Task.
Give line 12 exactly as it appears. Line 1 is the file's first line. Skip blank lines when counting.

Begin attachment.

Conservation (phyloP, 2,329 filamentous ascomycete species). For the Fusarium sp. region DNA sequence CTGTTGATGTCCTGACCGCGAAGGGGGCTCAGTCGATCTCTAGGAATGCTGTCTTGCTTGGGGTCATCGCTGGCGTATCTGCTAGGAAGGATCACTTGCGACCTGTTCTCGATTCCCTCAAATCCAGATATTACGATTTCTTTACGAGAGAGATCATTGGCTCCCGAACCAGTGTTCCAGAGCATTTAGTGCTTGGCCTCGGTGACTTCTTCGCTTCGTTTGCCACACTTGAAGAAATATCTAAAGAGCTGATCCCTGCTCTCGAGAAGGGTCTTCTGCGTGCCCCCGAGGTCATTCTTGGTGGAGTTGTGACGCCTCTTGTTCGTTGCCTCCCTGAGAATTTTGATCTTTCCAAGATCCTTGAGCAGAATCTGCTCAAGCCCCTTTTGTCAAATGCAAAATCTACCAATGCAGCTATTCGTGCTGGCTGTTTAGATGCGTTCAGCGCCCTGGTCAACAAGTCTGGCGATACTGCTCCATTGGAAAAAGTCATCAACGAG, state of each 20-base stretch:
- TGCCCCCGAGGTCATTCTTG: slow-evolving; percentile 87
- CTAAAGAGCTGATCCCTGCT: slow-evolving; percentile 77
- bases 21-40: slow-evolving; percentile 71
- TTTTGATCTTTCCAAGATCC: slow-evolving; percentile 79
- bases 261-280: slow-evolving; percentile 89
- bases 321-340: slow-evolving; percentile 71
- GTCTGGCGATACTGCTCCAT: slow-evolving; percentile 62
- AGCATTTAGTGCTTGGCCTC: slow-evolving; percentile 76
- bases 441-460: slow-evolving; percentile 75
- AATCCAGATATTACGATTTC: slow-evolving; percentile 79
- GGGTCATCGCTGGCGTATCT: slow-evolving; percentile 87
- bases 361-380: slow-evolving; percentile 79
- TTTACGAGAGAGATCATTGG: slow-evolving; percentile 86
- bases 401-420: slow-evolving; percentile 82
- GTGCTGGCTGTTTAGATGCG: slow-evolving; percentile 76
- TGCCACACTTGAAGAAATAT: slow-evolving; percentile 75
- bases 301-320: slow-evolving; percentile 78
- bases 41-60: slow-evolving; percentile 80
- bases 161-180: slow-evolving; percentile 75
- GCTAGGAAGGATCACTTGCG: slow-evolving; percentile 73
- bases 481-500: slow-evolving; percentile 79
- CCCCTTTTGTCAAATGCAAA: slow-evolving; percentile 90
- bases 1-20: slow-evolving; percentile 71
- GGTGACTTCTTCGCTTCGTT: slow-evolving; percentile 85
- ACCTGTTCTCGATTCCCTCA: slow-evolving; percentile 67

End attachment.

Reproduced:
- GGGTCATCGCTGGCGTATCT: slow-evolving; percentile 87